Sunday, July 02, 2006

Hepatitis B a prime cause of liver cancer, says Ismail

NST: KUALA LUMPUR: A total of 2.5 million Malaysians have hepatitis, with the majority suffering from hepatitis B.
What is even more worrying is that six per cent of the population are also carriers of the disease.
Director-general of health Tan Sri Dr Ismail Merican said many of these people were not even aware that they were carriers.
Hepatitis B, he said, was 100 times more infectious than HIV.
It is a severe form of viral hepatitis largely transmitted through exposure to bodily fluids containing the virus. This includes through unprotected sexual contact, blood transfusions, re-use of contaminated needles and syringes, and from mother to child during childbirth.
Between one million and 1.5 million people in the world die each year of hepatitis B.
"If you are a hepatitis B carrier, you are 200 to 300 times more at risk of getting liver cancer," said Dr Ismail, who is also the president of the Malaysian Liver Foundation (MLF).
Globally, two billion people have been infected with hepatitis B. Of these, 25 to 40 per cent will die of cirrhosis of the liver or liver cancer. There are at least 350 million hepatitis B carriers worldwide and 75 per cent are Asians.
Eighty-two per cent of the world’s 530,000 cases of liver cancer per year are caused by viral hepatitis, 60 per cent of which is associated with hepatitis B and 22 per cent with hepatitis C.
Dr Ismail said the ministry and the MLF had repeatedly advised Malaysians to undergo hepatitis screening.
Those found to be suffering from the disease could be counselled and given treatment.
"Carriers are at risk of getting chronic liver disease and liver cancer. They need to be examined to see if they can be treated."
Dr Ismail said there were new modalities of treatment , especially for those suffering from hepatitis B and C.
With treatment, their risk of contracting chronic liver disease or liver cancer could be substantially lowered.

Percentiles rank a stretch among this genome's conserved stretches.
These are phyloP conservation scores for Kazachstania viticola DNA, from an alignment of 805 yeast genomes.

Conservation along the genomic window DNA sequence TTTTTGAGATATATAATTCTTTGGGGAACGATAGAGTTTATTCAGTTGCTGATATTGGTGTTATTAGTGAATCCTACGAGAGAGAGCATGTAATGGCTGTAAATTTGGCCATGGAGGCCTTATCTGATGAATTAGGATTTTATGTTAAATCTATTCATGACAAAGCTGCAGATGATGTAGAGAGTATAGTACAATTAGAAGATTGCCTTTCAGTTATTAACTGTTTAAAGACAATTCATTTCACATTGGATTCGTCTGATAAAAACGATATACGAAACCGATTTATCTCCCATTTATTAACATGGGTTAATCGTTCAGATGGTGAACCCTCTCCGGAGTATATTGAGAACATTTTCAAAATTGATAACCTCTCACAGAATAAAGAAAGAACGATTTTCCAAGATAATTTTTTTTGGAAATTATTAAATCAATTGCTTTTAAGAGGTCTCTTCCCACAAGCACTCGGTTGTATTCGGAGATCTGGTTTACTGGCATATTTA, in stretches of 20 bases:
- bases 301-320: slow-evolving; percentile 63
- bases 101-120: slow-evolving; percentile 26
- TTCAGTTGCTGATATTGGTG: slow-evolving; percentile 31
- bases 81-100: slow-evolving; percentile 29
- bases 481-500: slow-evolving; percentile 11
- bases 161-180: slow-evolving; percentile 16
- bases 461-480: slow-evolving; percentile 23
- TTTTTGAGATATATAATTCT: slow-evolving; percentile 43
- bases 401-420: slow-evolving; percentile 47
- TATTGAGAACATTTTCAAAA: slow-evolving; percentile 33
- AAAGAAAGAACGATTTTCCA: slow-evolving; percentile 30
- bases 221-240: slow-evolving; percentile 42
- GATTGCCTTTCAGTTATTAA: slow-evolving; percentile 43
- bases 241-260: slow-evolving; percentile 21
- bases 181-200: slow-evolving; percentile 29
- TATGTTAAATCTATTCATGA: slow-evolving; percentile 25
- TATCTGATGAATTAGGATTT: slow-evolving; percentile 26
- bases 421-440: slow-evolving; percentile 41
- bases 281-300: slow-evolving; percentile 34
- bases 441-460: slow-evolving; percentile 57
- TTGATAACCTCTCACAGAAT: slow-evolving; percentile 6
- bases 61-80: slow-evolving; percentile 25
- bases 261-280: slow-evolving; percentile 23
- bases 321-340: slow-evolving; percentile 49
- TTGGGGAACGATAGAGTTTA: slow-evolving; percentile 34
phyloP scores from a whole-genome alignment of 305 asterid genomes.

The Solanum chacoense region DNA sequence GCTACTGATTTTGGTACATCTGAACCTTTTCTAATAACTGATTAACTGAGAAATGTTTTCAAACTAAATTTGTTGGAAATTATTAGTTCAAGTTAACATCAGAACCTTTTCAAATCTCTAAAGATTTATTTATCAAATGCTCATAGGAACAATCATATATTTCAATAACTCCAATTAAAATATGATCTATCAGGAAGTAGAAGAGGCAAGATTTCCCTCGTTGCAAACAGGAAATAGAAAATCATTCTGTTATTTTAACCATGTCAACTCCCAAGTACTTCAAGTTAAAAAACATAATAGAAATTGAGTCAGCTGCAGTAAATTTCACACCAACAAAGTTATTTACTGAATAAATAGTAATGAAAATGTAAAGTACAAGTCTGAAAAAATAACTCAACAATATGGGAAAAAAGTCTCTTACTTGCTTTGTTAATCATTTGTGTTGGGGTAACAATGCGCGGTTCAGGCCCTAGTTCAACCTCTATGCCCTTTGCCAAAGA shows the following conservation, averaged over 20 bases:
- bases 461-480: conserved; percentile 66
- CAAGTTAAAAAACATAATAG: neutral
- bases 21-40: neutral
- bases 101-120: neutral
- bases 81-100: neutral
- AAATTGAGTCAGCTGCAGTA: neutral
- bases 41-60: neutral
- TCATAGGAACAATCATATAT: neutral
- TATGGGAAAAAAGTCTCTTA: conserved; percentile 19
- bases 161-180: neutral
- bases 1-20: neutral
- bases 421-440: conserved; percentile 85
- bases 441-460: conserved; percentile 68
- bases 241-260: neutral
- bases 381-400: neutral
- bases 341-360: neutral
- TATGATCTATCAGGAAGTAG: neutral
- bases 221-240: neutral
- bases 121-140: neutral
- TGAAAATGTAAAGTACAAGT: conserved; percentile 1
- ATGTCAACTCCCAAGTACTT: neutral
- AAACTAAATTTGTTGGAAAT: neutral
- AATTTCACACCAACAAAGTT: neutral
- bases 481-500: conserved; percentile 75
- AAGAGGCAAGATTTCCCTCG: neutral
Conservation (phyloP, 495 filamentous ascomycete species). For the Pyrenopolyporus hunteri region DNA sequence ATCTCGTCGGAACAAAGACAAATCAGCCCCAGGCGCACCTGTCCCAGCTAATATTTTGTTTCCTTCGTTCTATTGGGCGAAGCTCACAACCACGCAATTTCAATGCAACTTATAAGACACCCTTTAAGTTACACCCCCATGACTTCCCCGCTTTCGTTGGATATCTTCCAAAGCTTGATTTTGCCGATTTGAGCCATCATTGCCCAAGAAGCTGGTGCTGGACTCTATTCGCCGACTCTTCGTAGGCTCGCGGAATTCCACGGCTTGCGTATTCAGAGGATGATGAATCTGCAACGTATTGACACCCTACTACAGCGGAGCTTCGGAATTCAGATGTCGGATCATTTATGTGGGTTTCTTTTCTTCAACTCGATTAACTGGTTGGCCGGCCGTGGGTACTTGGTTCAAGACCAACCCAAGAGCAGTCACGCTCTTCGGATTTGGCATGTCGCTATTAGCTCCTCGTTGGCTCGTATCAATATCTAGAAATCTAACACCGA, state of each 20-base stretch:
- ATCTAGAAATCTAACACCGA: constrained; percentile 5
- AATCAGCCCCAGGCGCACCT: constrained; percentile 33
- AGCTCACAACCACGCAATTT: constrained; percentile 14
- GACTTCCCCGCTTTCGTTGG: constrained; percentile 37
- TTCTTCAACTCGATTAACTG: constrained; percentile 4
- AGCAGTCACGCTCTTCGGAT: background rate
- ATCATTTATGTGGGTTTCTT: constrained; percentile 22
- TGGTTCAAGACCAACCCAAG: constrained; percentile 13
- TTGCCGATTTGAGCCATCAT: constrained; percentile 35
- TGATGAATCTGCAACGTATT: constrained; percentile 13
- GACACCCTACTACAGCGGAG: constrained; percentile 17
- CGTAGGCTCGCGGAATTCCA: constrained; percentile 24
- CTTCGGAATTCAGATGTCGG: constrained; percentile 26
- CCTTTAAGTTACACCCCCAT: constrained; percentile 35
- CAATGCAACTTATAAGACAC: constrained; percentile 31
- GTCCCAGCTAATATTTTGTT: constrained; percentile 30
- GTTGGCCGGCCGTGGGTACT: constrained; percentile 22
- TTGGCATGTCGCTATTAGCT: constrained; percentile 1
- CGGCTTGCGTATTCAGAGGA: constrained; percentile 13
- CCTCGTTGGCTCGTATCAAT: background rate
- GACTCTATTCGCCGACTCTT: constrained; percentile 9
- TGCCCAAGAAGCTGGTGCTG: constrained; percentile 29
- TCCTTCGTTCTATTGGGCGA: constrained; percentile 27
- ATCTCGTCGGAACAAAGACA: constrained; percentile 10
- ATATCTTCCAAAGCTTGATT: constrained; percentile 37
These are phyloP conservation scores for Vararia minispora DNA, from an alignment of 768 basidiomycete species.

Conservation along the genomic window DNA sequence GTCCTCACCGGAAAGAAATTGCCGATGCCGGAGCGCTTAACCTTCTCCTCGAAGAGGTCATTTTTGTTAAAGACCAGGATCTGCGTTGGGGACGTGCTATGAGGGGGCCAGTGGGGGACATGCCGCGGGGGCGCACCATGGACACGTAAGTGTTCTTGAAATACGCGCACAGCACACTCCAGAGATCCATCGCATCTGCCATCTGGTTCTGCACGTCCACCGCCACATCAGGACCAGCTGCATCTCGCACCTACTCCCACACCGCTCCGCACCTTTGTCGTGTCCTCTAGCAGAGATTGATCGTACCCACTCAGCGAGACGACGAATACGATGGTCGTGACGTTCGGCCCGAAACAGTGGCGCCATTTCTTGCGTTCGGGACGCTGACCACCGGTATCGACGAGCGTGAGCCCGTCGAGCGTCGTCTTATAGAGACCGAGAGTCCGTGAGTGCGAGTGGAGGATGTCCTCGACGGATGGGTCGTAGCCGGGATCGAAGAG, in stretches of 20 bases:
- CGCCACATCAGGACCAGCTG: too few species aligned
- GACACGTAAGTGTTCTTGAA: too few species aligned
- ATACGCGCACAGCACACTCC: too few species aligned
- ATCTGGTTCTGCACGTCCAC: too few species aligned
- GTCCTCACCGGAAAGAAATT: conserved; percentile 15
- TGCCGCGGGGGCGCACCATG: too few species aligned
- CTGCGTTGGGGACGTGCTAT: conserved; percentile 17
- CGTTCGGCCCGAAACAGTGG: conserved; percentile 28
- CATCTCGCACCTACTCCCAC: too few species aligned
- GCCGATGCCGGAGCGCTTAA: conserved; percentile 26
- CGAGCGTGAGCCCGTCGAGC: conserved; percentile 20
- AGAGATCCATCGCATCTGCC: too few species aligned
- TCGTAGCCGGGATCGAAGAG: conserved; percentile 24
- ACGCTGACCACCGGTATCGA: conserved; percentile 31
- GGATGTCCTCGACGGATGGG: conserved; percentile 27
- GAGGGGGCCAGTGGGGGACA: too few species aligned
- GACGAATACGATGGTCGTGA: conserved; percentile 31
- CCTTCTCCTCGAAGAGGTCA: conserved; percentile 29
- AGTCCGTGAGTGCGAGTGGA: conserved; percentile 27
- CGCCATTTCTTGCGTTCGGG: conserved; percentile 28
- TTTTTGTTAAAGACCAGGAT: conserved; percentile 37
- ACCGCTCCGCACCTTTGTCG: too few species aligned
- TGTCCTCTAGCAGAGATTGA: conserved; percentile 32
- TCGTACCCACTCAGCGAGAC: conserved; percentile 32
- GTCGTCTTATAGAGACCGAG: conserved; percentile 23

Liver cancer is one of the top five cancers among Malaysian males. The good news is that it can be prevented as the majority of liver cancer cases in the region are associated with hepatitis B, which has a vaccine for immunisation.
Sadly, though, almost 80 per cent of liver cancer patients only discover this too late.
"It is very sad to have to inform them that there is very little that can be done for them at that stage," said Dr Ismail. "It is especially tragic as the cancer could have been prevented had the patients been protected against hepatitis B.
"As such, those without immunity against hepatitis B should get themselves vaccinated."
Dr Ismail said the Government had been immunising infants against hepatitis B since 1989.
"This is why it is important that those born before 1989 go for screening as they are at a higher risk of getting liver cancer as a result of hepatitis B."
On recent Press reports that there was no guarantee that the hepatitis B vaccine was effective, Dr Ismail said it had been proved in many countries that vaccination could reduce the incidence of hepatitis B and, therefore, liver cancer.
He also said that there was no strong association between liver cancer and food or smoking. Alcohol plays a role to some extent as it can cause liver cirrhosis, which can then progress into liver cancer.
Dr Ismail said public forums on hepatitis were being held in all States to encourage people to undergo screening.
The MLF also organises "hepatitis days" where members of the public can undergo blood screening, vaccination and counselling. There are also seminars for doctors.
A total of 76 per cent of cirrhosis cases were hepatitis B-related, which is also responsible for 65 per cent to 70 per cent of hepatocellular carcinoma, a primary malignancy (cancer) of the liver.

Dr Ismail said many Malaysians were still confused over hepatitis A, B and C.
"If you are vaccinated against one type of hepatitis, it does not mean that you are protected against the others," he warned.
Hepatitis A is an infectious, food and water-borne disease which is especially common among children aged five to 14 years.
It is one of the world’s most common infectious diseases, being 10 to 100 times more common than typhoid and 1,000 times more common than cholera.
About 50 per cent of Malaysians below 30 years old do not have antibodies for hepatitis A and they are therefore susceptible to the disease, which could lead to acute liver failure, especially in older patients.
"Hepatitis A does not lead to chronic liver disease, but those who get it may suffer from serious morbidity for weeks and months which will affect their productivity."
Dr Ismail advised those without immunity against hepatitis A to get vaccinated as it would protect them against the disease for up to 10 years. There is a vaccine that offers protection against both hepatitis A and B.
Hepatitis C affects three per cent of the world’s population.
It is especially common among injecting drug addicts and those who undergo dialysis or transplants.
Up to 80 per cent of patients with hepatitis C will suffer from chronic hepatitis, which can lead to liver cancer.
There is no vaccine to prevent hepatitis C. Dr Ismail advised those who received blood transfusions before 1995 to get themselves tested for the disease.

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